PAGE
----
11:07 GMT26 November 2020
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    2016 Eastern Economic Forum in Russia's Vladivostok (41)

    As the Eastern Economic Forum wrapped up in Russia’s Far Eastern city of Vladivostok, BP’s CEO Robert Dudley told Radio Sputnik why his company is keen to strengthen its ties with Russia and is particularly interested in the region.

    Saturday saw the wrap-up of the two-day Eastern Economic Forum in Russia’s Far East.

    The event, which was held on Russky Island near the city of Vladivostok gathered 3,500 participants from 56 countries, including China, Japan, South Korea, India, Australia, the US and Singapore.

    The summit was aimed at strengthening ties between the international investment community and Russian businesses, as well as federal, regional and local authorities.

    The CEO of British multinational oil and gas company BP, Robert Dudley, told Radio Sputnik why he took part in the forum for the second year in a row.

    “If you look at the growth rates in energy, the world will need 35 percent more energy by 2035,” Dudley told Sputnik.

    “More than a half of the growth rates in energy will come in Asia, China in particular,” he forecasted.

    Hence Vladivostok is a great place for many companies to represent themselves, as it “brings together people from the East and Far East and Asia; all the way from India, all the way down through Alaska, China, Korea, Japan.”

    Robert Dudley also noted that Brexit has no impact on the company.

    People will need oil and gas for many years to come, BP’s CEO added. He also suggested that clean burning fuels, such as natural gas should become the fuel of choice for generating electricity in many countries.

    “While renewables are a good thing and lots of people are investing in it, actually people are going to need oil and gas for many-many years to come, particularly clean burning fuels such as natural gas. And I think what you will see is more of a displacement of coal for natural gas going forward,” he said.

    Summing up the results of the Forum, Russia’s Deputy Prime Minister and Presidential Plenipotentiary Envoy to the Far East Yury Trutnev told journalists that a total of 201 agreements valued at more than RUB 1.63 trillion ($25bln) were signed at the forum.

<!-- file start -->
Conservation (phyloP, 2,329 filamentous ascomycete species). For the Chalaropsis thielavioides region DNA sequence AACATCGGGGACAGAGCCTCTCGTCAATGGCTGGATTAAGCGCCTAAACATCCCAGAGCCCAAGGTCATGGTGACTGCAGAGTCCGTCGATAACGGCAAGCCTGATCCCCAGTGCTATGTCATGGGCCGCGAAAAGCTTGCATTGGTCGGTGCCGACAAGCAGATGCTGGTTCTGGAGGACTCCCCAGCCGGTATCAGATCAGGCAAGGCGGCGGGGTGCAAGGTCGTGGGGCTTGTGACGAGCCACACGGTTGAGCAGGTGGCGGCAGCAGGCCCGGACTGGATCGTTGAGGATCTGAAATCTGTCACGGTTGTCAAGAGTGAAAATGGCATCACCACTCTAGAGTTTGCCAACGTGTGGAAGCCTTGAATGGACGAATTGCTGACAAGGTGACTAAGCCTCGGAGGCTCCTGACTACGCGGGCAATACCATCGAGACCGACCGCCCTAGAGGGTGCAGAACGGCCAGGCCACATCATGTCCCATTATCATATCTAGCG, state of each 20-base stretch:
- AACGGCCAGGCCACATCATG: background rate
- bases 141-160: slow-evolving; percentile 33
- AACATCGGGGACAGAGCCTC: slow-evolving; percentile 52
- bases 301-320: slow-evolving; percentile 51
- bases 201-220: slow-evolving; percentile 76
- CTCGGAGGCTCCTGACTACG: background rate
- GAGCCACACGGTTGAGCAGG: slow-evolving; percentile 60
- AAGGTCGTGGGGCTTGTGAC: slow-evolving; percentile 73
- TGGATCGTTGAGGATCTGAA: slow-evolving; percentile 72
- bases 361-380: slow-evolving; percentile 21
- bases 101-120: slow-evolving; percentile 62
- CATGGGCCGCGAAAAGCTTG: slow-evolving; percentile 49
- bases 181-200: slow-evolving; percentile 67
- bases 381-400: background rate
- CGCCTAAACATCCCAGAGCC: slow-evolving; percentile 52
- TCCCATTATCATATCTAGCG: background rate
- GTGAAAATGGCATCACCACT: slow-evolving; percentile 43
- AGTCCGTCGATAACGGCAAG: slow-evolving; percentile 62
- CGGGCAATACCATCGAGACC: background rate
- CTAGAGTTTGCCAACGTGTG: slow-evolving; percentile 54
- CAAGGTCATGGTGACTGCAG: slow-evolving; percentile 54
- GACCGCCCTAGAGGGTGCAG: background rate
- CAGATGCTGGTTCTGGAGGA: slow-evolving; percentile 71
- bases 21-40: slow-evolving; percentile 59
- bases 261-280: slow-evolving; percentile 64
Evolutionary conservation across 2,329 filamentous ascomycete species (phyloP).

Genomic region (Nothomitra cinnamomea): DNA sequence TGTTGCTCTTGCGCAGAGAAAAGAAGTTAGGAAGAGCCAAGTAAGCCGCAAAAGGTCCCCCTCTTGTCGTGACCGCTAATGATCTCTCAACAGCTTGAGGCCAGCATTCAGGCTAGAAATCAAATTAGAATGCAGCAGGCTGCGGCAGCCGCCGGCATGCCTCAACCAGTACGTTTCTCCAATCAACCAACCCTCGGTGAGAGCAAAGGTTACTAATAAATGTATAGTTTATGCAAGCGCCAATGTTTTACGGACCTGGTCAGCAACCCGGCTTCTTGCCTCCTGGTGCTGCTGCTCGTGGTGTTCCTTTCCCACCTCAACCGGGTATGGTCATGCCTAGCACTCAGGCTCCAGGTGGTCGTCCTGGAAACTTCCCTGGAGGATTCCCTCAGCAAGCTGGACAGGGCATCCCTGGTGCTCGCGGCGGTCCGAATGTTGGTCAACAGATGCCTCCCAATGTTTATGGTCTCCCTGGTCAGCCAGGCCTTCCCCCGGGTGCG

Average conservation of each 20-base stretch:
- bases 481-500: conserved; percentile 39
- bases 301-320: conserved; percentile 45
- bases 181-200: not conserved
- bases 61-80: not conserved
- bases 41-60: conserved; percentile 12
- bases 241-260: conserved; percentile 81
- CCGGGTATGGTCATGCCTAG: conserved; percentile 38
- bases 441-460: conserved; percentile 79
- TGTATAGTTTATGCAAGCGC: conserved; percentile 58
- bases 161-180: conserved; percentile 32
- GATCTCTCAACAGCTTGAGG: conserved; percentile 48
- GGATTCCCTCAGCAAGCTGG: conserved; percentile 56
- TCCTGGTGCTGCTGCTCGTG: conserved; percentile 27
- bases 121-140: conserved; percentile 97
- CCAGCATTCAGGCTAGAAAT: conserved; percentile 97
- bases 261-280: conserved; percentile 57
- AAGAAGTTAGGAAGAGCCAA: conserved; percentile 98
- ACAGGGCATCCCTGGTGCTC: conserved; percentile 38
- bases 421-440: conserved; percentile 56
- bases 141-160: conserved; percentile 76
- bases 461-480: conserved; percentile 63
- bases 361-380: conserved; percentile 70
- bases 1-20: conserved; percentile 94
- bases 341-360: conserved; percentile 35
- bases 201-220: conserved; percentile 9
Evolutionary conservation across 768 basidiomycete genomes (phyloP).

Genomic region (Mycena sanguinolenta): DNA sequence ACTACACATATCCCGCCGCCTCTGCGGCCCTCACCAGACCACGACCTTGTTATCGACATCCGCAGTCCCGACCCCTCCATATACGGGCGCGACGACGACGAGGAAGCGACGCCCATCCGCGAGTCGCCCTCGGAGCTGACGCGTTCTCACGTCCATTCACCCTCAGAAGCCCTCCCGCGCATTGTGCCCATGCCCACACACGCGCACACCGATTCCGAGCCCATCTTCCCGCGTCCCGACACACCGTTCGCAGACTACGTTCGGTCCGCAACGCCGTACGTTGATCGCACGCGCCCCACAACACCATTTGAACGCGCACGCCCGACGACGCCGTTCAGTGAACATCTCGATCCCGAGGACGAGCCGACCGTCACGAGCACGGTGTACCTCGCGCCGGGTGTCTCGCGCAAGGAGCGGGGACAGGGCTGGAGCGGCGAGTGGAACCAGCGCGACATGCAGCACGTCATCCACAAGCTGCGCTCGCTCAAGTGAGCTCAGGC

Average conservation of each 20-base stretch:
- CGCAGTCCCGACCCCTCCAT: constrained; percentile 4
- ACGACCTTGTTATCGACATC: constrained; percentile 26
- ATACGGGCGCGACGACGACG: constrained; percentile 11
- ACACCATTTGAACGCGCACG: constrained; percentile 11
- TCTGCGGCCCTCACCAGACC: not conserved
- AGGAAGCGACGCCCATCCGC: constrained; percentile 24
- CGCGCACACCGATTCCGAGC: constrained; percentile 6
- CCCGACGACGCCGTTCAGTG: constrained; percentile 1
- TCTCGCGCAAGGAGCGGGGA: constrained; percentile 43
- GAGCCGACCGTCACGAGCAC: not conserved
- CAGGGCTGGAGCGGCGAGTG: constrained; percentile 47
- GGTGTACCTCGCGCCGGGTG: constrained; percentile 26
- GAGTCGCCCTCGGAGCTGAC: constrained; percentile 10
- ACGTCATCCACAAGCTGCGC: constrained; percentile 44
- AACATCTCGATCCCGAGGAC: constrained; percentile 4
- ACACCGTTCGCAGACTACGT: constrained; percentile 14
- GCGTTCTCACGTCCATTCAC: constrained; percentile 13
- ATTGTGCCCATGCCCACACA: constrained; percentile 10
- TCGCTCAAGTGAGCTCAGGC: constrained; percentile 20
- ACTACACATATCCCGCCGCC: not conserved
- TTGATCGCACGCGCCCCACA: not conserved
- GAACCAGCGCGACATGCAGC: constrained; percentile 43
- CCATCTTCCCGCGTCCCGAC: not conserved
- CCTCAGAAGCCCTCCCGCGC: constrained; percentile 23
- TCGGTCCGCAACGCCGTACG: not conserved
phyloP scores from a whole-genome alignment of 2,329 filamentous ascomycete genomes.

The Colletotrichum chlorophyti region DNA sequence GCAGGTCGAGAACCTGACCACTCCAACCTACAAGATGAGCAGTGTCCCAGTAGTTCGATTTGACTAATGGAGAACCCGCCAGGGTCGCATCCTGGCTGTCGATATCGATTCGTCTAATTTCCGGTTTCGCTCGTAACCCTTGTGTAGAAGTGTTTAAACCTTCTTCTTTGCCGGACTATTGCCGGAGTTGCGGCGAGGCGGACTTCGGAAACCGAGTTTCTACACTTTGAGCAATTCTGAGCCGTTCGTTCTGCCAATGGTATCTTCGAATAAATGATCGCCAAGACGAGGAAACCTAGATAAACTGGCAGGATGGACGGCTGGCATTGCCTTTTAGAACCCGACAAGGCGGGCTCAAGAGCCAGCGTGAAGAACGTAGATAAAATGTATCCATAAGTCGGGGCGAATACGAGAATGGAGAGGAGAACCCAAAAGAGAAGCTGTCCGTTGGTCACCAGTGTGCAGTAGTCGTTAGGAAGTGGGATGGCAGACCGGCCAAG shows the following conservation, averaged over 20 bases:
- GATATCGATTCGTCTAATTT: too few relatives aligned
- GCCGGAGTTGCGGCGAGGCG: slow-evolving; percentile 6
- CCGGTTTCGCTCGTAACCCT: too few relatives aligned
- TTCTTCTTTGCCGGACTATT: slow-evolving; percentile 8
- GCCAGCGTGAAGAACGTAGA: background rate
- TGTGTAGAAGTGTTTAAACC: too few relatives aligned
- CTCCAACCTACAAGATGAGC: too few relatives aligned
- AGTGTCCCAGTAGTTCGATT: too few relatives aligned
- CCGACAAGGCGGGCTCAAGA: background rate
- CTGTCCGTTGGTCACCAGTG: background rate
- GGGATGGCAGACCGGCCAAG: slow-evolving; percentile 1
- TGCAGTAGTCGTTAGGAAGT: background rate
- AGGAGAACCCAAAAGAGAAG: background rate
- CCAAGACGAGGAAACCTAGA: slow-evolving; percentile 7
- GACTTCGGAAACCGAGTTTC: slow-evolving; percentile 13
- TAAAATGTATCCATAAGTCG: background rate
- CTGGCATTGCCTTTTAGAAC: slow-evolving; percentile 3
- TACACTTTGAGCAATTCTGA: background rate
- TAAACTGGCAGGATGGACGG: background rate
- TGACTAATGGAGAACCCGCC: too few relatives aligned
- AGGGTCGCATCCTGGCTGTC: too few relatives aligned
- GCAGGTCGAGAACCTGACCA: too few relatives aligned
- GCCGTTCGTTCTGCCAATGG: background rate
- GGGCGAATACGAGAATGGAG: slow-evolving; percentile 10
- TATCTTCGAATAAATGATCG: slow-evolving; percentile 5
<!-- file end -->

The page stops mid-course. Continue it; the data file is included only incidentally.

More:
“The second Eastern Economic Forum showed that it was much-in-demand. We see that business has a desire to come here and this livens up the business environment. So the forum is being held in the right place at the right time. As a result, new projects and enterprises will emerge in the Far East,” Trutnev noted.

    All the presentations given at the forum by Russian and foreign businessmen indicated that the new development mechanisms for the Far East are working, he said.

    “We definitely won’t stop with the package of proposals and laws for the Far East that were presented at the forum. There is an understanding that the third Eastern Economic Forum should be different, so new development mechanisms will certainly appear next year,” the deputy prime minister said.

    “The Eastern Economic Forum is being held in order for the Far East to develop more rapidly. If you look at the growth rates, the number of new investment projects and the inflow of investment to the region, you could say that this process has begun. But there is an understanding that this is only the start of the journey. We hope that in two to three years the system will get going and become comprehensive and competitive. We understand that the region is above all being developed by people who are establishing new enterprises here. For them to keep doing this, they need to know that the Far East is developing and that it is truly better to work here,” Trutnev said in a statement posted on the Forum’s official website.

    2016 Eastern Economic Forum in Russia's Vladivostok (41)


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